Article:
The atherogenic index can be decreased significantly after the feeding of 1–2% catechins () as well as ECG and EGCG () in experimental animals with a high cholesterol diet. A similar relationship was established between jasmine tea drinking and the inhibition of LDL-oxidation (). Further research showed that tea catechins not only decrease the serum lipid and cholesterol as well as increase the excretion of body lipid, but also effectively reduce the cholesterol absorption from the intestine by reducing the solubility of cholesterol in mixed micelles (). Among the various catechins, the gallate ester type catechins (EGCG, ECG) was most effective in precipitating micellar cholesterol than those free catechins (EC, EGC) (). Thus, the hypocholesterolemic activity observed with catechin feeding can be also attributed to the inhibition of intestinal cholesterol absorption (). According to the investigation of Ikeda et al. (), it is likely that EGCG forms insoluble coprecipitates with cholesterol in mixed micellar solution (). Thus, the insoluble coprecipitation of cholesterol and catechins cannot be absorbed from the intestine. However, the mode of binding between cholesterol and EGCG needs to be clarified by further investigation. The effects of green tea polyphenols on body weight and the contents of lipids and peroxidized lipid in rat plasma, kidney and liver were investigated. The diet of young rats from 3 weeks of age until they were 19 months old was supplemented with green tea polyphenols (0.5% and 1.0%). In the older animals, peroxidized lipids were significantly lower in the 1-% group (at 13–19 months old). At 19 months old, triglycerides, total cholesterol and phospholipids were significantly decreased in the serum of the 1-% feed group. This suggests a hypocholesterolemic effect from long-term feeding of green tea constituents (). In a similar investigation carried out in China, the results showed that the serum total cholesterol and triglyceride levels were significantly reduced and serum high-density cholesterol level was significantly increased compared to the controls (). Based on these results, some antihyperlipid agents have been developed in Japan, in which tea catechins were used as the active principles ().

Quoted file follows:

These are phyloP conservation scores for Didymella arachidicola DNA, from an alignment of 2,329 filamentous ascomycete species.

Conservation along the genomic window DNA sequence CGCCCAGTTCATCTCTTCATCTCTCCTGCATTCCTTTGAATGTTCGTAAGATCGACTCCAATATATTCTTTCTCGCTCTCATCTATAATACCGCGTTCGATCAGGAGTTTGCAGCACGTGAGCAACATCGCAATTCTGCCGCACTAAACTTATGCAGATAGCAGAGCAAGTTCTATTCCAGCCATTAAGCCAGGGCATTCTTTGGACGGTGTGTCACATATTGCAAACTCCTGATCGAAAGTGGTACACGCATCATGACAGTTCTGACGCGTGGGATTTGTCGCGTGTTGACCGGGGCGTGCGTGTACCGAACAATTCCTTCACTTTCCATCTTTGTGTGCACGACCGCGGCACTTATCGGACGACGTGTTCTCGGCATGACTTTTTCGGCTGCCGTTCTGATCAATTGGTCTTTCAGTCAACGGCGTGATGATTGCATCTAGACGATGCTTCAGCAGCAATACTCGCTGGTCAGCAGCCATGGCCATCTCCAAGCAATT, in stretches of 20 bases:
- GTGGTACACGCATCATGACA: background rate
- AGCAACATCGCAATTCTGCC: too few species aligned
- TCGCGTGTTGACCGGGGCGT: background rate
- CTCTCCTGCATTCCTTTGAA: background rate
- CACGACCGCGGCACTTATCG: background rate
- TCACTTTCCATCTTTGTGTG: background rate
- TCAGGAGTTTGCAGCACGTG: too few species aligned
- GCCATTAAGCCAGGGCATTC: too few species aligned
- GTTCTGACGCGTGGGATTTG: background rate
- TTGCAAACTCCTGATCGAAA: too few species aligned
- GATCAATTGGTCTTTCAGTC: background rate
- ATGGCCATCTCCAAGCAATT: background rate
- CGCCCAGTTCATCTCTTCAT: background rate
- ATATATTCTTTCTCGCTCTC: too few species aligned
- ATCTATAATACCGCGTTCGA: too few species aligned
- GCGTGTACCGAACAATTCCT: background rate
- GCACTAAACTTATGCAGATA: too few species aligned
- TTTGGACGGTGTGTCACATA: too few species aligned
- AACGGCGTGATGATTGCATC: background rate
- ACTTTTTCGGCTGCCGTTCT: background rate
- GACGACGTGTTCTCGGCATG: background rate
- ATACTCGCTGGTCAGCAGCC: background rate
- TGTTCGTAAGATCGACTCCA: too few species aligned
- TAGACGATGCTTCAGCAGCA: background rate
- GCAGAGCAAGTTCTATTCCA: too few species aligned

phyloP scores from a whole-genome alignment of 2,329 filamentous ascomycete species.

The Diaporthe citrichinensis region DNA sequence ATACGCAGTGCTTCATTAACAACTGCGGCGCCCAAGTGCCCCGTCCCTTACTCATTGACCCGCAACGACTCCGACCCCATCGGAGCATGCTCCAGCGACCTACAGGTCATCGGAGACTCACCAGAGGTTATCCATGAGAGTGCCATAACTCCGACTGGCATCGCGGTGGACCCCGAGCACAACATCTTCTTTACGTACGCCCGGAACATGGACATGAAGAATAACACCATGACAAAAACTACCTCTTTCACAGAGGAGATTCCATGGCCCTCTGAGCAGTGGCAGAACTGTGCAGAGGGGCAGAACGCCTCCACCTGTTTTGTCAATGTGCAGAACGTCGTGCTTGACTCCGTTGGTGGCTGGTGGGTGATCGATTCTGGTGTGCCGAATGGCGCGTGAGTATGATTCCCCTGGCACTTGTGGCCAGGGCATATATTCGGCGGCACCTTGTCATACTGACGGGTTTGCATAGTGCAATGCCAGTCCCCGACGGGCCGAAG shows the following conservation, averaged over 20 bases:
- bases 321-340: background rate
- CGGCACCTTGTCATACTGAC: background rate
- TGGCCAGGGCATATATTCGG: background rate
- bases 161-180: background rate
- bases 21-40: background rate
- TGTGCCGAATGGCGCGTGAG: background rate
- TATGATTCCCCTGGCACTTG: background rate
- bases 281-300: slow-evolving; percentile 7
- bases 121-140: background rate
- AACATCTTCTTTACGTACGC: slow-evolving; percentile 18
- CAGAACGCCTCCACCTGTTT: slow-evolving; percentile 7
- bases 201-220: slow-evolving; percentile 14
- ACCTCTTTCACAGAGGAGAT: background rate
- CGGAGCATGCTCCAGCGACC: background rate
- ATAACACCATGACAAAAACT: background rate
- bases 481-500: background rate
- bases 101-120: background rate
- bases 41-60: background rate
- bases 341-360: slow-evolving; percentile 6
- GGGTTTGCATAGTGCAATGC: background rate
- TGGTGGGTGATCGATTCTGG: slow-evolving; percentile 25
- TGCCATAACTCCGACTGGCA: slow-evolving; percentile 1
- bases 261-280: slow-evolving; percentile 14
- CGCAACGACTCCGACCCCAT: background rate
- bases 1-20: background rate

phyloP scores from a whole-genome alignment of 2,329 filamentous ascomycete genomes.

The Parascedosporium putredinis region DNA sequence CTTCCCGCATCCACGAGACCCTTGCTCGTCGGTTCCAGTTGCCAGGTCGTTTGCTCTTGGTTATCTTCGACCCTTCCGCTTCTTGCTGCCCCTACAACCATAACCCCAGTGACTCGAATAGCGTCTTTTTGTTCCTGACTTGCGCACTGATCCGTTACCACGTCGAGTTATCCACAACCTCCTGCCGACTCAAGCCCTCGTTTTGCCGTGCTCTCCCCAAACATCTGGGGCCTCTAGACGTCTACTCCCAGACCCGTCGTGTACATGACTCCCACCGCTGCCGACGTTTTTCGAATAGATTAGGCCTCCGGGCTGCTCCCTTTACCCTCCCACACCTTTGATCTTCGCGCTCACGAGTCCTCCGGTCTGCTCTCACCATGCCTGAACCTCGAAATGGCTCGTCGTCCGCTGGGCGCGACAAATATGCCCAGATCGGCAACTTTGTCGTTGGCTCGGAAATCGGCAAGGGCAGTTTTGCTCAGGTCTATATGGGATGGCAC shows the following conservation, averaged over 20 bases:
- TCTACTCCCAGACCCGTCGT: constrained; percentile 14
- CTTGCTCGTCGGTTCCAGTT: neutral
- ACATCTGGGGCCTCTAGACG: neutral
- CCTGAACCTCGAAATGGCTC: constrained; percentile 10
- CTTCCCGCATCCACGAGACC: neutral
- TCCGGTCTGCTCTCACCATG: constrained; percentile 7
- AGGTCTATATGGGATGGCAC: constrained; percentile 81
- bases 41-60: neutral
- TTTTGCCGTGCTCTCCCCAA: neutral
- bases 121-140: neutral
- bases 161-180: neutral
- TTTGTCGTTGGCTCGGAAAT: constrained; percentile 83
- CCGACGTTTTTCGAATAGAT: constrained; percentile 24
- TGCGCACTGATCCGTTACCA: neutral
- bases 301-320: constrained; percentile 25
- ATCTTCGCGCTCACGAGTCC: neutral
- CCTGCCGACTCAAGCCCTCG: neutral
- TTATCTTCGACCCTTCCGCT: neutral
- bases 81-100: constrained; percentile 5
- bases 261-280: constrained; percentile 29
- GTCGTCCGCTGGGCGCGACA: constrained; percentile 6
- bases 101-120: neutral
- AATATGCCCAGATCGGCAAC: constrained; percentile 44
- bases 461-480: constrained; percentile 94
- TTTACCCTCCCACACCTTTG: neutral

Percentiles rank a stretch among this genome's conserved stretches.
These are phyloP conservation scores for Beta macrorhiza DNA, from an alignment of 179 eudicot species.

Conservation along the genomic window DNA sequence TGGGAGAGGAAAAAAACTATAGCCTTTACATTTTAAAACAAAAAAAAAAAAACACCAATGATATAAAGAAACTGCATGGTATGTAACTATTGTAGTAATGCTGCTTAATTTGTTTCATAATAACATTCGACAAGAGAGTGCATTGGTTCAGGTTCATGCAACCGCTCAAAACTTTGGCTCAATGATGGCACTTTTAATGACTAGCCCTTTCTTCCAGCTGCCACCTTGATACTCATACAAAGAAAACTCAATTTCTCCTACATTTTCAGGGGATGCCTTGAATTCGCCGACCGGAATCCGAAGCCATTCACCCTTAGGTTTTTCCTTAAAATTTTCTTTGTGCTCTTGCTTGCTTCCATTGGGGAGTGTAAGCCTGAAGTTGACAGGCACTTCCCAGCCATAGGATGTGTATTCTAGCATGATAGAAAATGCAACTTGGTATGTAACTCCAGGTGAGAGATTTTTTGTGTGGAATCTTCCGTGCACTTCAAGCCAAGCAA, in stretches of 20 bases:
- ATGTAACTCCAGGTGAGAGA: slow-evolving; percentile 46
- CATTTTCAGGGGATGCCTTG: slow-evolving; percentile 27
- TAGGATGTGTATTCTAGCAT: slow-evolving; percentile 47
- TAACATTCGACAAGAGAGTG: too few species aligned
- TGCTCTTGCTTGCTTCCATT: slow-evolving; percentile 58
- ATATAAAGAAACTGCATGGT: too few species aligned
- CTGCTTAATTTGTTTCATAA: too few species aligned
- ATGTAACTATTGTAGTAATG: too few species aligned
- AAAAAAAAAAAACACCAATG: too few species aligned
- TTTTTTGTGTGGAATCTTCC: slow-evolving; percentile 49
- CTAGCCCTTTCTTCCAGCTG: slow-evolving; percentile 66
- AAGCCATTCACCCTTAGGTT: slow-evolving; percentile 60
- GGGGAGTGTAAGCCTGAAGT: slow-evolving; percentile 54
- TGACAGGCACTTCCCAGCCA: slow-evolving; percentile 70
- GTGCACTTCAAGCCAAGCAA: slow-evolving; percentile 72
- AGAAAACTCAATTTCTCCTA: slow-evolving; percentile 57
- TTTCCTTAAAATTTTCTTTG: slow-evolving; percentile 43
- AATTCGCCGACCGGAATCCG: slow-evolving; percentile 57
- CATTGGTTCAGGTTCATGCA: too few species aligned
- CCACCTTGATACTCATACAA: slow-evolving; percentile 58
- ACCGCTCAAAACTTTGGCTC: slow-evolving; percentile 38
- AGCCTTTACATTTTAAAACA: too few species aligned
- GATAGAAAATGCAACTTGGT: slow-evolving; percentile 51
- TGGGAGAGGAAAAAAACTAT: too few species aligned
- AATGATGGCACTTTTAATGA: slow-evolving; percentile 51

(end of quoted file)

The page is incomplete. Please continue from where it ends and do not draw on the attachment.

There are also several negative relationships between the tea drinking and lipoprotein levels. In 1985, Klatsky et al. conducted a large epidemiological study of serum lipids and the tea intake in 22,000 males and 25,000 females and reported no statistically significant relationship. In the same experiment, coffee was found to be positively and significantly associated with serum cholesterol levels. Similar results were reported by Kark et al. in 1985 from their study of 1000 males and 500 females in Jerusalem. There was no relationship between tea drinking and cholesterol levels before adjustment for covariables, although there was a slight rise (6 mg/dl) in plasma cholesterol at the highest levels of tea drinking in males after covariable adjustment. On the other hand, female tea drinkers had a slightly lower plasma cholesterol level after similar analysis. In a study of 900 males and 1200 females, Haffner and his colleagues () confirmed the lack of relationship between tea drinking and low-density cholesterol level. Coffee once again was found to be positively correlated. Data from the heart study of 5858 Japanese men in Honolulu were essentially identical to those reported by Haffner et al. that tea drinking was not related to the cholesterol levels.
The Effects of Tea on the Cardiovascular System: Prospects
As mentioned above, tea is not only a nutritional and flavored beverage, but also a physiologically function-modulating one. The obesity-depressing, anti-atherosclerosis, cardiotonic, blood-lipid depressing, blood-pressure depresssing activities from tea drinking can be traced to medical books in ancient China (). A large amount of investigation has shown that tea and tea components protect against cardiovascular diseases as a result of their cholesterol-lowering and antioxidative actions (). Also, some epidemiological studies have demonstrated a protective effect of flavonoid intake of tea consumption on mortality from cardiovascular diseases () and a reduction of lipid risk factors of cardiovascular disease (). However, some studies cannot establish these associations (). There may be various reasons for these conflicting results. Atherosclerosis, cardiovascular disease and associated disorders are polygenic and multifactorial in their origins. In addition to abnormal lipid metabolism as a risk factor, there are other risk factors present. Another possibility may be the total flavonoids and other dietary components, and not tea per se, that is responsible for the beneficial effects, thus diminishing the effects of tea. Further investigations and epidemiological studies under carefully controlled conditions are needed. Until now, although the clear-cut conclusion on the positive effect of tea and tea components on cardiovascular disease cannot be drawn, a lot of encouraging results have been obtained. The huge worldwide consumption of three billion cups per day, apparent lack of toxicity and cheap price may attract to the development of tea drinking as an adjunctive therapy for prevention of some chronic diseases.
Selections from the book: “Tea: Bioactivity and Therapeutic Potential”. Edited by Yong-su Zhen, Zong-mao Chen, Shu-jun Cheng, and Miao-lan Chen. Series “Medicinal and aromatic plants – industrial profiles”. 2002.